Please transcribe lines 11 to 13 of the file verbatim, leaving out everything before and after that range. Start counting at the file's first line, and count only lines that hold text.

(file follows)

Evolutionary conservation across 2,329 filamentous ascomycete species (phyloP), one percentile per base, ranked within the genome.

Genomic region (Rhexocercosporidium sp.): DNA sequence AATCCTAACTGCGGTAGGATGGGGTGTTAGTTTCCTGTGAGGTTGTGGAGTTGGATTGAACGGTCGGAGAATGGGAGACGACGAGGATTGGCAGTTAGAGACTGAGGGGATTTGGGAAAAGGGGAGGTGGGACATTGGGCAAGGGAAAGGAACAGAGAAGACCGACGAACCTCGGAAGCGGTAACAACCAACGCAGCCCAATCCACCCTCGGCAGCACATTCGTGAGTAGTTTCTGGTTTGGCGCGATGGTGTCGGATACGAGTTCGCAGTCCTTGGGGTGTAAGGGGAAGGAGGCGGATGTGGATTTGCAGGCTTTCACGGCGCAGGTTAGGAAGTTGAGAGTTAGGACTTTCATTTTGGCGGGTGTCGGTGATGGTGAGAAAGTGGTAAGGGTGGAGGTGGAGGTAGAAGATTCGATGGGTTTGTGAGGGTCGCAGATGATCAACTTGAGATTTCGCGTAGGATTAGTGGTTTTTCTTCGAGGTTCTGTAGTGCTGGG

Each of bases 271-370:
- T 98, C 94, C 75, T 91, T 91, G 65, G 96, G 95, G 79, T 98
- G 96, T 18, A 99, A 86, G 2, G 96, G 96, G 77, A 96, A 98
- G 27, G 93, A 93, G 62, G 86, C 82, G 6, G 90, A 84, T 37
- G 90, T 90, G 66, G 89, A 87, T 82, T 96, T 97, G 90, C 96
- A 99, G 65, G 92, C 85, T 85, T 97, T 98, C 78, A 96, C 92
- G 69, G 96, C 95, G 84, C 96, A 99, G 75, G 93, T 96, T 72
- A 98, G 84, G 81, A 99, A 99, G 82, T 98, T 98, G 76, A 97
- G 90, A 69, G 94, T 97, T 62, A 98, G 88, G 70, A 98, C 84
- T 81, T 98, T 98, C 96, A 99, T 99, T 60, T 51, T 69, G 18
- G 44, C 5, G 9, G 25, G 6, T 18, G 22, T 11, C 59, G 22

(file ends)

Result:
- G 90, A 69, G 94, T 97, T 62, A 98, G 88, G 70, A 98, C 84
- T 81, T 98, T 98, C 96, A 99, T 99, T 60, T 51, T 69, G 18
- G 44, C 5, G 9, G 25, G 6, T 18, G 22, T 11, C 59, G 22